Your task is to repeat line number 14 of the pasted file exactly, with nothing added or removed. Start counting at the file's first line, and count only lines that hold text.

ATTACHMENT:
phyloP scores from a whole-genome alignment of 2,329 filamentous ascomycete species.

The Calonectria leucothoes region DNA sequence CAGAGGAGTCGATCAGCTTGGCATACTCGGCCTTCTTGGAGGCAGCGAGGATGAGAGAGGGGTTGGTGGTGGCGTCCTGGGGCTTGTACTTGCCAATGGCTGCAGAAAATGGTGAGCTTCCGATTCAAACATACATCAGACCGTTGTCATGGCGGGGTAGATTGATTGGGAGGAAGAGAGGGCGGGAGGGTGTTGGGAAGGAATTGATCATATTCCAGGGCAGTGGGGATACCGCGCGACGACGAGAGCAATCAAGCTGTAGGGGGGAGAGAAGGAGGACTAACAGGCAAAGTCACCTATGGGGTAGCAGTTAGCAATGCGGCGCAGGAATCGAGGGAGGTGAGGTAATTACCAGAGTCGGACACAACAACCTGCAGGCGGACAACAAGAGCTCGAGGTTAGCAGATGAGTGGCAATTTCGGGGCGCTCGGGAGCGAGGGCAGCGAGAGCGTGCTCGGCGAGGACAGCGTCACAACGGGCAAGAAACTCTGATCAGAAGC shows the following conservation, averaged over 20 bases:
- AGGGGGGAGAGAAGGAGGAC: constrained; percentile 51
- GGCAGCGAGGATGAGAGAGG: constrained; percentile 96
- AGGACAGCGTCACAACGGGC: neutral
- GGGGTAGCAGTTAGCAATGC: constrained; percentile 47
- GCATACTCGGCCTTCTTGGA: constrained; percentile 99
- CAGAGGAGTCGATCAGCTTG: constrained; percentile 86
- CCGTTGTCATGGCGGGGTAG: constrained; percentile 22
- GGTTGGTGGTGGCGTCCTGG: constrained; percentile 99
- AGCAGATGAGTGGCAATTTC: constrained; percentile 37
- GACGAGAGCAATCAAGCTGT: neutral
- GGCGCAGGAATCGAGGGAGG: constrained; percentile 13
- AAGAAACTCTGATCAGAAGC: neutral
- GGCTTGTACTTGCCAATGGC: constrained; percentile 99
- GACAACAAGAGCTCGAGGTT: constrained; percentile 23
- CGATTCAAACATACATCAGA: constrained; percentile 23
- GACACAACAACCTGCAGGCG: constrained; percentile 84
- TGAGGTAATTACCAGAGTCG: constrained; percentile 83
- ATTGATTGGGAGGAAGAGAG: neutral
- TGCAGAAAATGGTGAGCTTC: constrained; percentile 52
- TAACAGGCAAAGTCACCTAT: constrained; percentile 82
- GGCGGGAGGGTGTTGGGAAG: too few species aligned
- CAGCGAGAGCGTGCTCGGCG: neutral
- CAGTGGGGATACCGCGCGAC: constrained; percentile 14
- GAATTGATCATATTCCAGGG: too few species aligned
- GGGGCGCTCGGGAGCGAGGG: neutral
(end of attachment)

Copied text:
- AAGAAACTCTGATCAGAAGC: neutral